NIH, National Cancer Institute, Division of Cancer Treatment and Diagnosis (DCTD) NIH - National Institutes of Health National Cancer Institute DCTD - Division of Cancer Treatment and Diagnosis

Presence of fetal DNA in maternal plasma and serum.

Author(s): Lo YM, Corbetta N, Chamberlain PF, Rai V, Sargent IL, Redman CW, Wainscoat JS

Publication: Lancet, 1997, Vol. 350, Page 485-7

PubMed ID: 9274585 PubMed Review Paper? No

Purpose of Paper

The purpose of this paper was to determine the influence of blood component (plasma, serum, or nucleated blood cells) on the ability to detect circulating fetal DNA in maternal blood specimens.

Conclusion of Paper

A fetus-derived Y sequence was detected in 80% of the EDTA plasma specimens and 70% of the serum specimens from women carrying a male fetus. The PCR was only successful at detecting the Y signal for 17% of the nucleated blood-cell specimens from women carrying a male fetus.

Studies

  1. Study Purpose

    The purpose of this study was to determine the influence of blood component (plasma, serum, or nucleated blood cells) on the ability to detect circulating fetal DNA in maternal blood specimens. Specimens were collected into EDTA and plain tubes which were processed to obtain plasma and serum, respectively, within 3 h of collection. Separated plasma and serum were centrifuged a second time, transferred to a 3rd set of tubes, and frozen at -20 degrees C until analysis. DNA was extracted from the plasma and serum specimens by a rapid-boiling method. The red-cell pellet and buffy coat were saved from the initial plasma tube, and DNA was extracted from this portion by a Nucleon DNA extraction kit. Specimens from non-pregnant women and those carrying female fetuses were used as negative controls in a PCR to detect a fetus-derived Y sequence that was 198 bp long.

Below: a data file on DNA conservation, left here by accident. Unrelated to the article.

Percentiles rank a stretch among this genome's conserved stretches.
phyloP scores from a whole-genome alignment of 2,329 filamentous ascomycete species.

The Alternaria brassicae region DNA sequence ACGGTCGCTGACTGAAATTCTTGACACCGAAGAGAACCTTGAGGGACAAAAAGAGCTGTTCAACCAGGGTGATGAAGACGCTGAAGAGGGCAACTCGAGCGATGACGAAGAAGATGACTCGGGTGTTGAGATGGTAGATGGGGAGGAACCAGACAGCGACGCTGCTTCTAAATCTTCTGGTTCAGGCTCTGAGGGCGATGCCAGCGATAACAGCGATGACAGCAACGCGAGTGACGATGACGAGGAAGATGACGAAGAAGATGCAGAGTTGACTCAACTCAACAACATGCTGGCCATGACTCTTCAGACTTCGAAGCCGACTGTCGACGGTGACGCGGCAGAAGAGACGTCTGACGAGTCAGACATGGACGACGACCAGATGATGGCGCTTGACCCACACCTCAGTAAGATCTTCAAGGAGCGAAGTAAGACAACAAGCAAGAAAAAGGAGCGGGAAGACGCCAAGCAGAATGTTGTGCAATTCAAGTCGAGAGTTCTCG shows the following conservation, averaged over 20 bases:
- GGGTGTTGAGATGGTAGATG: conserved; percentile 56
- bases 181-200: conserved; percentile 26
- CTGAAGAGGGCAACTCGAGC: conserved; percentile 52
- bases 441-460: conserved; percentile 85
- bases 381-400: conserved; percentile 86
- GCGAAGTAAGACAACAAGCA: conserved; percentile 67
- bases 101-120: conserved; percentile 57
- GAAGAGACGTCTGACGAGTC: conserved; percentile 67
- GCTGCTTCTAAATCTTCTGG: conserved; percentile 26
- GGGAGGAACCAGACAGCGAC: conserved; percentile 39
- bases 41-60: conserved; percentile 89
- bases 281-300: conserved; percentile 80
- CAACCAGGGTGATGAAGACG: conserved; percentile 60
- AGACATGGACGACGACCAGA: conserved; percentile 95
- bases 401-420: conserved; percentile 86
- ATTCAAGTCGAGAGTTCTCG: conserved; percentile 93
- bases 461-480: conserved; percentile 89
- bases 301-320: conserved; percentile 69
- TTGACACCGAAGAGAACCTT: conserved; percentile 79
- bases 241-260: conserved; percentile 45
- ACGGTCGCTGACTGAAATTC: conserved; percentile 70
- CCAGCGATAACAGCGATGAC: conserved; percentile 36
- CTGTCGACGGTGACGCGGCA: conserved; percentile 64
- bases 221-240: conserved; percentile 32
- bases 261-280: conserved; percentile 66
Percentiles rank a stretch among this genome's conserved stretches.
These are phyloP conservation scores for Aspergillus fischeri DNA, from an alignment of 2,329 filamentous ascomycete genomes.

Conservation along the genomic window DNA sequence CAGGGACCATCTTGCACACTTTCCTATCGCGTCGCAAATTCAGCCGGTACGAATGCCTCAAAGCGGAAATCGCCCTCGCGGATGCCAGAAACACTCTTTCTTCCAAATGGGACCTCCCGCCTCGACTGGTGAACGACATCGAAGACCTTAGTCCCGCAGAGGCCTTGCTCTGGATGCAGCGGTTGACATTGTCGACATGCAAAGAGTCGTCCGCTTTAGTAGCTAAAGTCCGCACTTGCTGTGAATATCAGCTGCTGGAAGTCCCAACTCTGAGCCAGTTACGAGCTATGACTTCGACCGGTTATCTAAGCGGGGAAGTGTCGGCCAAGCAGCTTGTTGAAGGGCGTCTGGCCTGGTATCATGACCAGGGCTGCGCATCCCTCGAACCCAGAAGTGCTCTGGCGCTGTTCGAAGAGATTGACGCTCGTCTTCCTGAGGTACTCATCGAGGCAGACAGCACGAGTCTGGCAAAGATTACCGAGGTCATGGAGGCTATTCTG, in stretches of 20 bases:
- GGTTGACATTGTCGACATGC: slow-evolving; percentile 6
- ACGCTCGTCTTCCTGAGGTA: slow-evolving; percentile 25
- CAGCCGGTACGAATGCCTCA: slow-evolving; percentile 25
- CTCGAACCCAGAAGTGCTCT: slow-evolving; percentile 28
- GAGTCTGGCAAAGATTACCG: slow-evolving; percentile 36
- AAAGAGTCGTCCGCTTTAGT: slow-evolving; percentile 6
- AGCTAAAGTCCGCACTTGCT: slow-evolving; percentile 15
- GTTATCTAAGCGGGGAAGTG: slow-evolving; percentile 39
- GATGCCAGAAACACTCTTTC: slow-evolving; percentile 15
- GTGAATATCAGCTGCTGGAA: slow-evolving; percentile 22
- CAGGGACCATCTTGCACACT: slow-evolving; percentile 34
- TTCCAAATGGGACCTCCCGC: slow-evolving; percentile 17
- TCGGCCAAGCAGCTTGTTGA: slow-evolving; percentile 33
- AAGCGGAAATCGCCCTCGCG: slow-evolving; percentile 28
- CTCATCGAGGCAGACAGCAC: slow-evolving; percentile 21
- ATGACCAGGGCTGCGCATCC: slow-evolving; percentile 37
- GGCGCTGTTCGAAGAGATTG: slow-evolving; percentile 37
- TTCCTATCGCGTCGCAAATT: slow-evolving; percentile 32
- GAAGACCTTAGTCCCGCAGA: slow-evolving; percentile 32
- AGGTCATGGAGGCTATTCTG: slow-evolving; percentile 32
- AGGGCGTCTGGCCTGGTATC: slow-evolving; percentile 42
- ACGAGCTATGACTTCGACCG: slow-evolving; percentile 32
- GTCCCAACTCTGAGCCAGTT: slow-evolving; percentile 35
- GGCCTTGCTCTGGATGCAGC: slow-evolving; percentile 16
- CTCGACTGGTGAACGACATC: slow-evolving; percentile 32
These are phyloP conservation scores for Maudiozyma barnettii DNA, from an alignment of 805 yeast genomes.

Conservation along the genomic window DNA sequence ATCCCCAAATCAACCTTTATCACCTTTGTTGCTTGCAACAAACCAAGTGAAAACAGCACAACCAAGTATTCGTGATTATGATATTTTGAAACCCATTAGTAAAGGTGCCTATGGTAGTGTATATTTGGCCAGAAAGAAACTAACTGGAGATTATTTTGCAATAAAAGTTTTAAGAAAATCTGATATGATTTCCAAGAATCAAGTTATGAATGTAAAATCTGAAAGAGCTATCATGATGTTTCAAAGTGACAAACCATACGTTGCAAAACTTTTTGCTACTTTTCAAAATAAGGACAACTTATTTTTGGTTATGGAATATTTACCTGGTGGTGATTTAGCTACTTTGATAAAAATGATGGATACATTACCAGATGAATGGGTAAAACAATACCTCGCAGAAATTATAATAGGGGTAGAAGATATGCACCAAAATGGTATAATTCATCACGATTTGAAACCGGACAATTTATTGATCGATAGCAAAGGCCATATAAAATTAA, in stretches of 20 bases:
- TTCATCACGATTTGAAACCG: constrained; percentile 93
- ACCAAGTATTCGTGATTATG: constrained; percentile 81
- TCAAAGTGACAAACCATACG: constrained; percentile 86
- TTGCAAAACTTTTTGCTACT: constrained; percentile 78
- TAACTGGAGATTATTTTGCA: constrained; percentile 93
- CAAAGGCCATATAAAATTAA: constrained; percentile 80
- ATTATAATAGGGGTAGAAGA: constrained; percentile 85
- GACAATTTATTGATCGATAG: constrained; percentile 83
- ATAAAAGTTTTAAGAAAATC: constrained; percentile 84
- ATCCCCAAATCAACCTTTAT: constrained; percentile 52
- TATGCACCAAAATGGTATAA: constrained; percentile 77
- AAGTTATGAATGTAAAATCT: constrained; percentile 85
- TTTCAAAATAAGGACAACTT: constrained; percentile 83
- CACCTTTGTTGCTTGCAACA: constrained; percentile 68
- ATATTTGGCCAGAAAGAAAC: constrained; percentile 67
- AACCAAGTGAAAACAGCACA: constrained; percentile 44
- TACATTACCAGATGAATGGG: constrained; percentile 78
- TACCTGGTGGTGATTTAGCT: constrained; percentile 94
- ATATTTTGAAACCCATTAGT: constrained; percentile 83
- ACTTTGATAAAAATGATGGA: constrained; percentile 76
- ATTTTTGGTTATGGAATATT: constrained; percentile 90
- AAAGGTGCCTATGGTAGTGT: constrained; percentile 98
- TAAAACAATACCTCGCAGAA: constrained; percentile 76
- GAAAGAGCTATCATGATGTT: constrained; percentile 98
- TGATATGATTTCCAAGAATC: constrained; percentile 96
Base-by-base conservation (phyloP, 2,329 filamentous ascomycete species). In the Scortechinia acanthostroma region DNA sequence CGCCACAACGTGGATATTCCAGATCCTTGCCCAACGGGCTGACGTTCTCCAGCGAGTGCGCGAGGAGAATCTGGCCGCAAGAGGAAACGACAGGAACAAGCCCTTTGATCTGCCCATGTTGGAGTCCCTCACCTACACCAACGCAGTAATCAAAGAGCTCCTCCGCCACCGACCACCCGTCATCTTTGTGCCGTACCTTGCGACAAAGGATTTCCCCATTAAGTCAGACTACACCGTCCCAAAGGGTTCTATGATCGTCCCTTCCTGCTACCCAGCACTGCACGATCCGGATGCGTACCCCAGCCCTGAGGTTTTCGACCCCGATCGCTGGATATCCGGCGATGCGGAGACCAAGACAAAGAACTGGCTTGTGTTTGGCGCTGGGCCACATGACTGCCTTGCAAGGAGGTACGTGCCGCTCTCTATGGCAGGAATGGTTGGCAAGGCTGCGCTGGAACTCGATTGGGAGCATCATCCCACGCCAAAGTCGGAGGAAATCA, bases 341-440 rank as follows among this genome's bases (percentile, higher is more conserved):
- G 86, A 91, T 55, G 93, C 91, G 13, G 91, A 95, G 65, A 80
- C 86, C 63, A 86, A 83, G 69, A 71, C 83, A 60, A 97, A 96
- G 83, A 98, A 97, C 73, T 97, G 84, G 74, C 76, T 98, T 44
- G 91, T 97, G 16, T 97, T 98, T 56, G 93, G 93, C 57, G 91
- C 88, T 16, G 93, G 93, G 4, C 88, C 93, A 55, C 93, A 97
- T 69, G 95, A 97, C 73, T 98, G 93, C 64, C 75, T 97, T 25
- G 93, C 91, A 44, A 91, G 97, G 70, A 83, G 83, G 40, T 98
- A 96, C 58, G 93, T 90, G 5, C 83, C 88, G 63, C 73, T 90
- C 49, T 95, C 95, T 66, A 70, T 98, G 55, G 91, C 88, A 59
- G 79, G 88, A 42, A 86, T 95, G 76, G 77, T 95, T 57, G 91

Summary of Findings:

    The fetus-derived Y sequence was detected in 24 of the 30 EDTA plasma specimens and 21 of the 30 serum specimens from women carrying a male fetus. The PCR was only successful at detecting the Y signal for 5 of 30 nucleated blood-cell specimens from women carrying a male fetus. Seven of the 30 patients with male fetuses had discordant results between plasma and serum, and in 4 cases, the PCR results were negative with both the serum and plasma. The authors postulate that the concentration of fetal DNA in maternal blood may increase as gestation progresses, since 3 of these 4 cases were women tested at 15 weeks or earlier in their pregnancy, however, no statistical evaluation was presented.

    Biospecimens
    Preservative Types
    • Frozen
    Diagnoses:
    • Normal
    • Pregnant
    Platform:
    AnalyteTechnology Platform
    DNA PCR
    Pre-analytical Factors:
    ClassificationPre-analytical FactorValue(s)
    Preaquisition Diagnosis/ patient condition Pregnant
    Non-pregnant
    Biospecimen Aliquots and Components Blood and blood products Nucleated blood cells
    Plasma
    Serum

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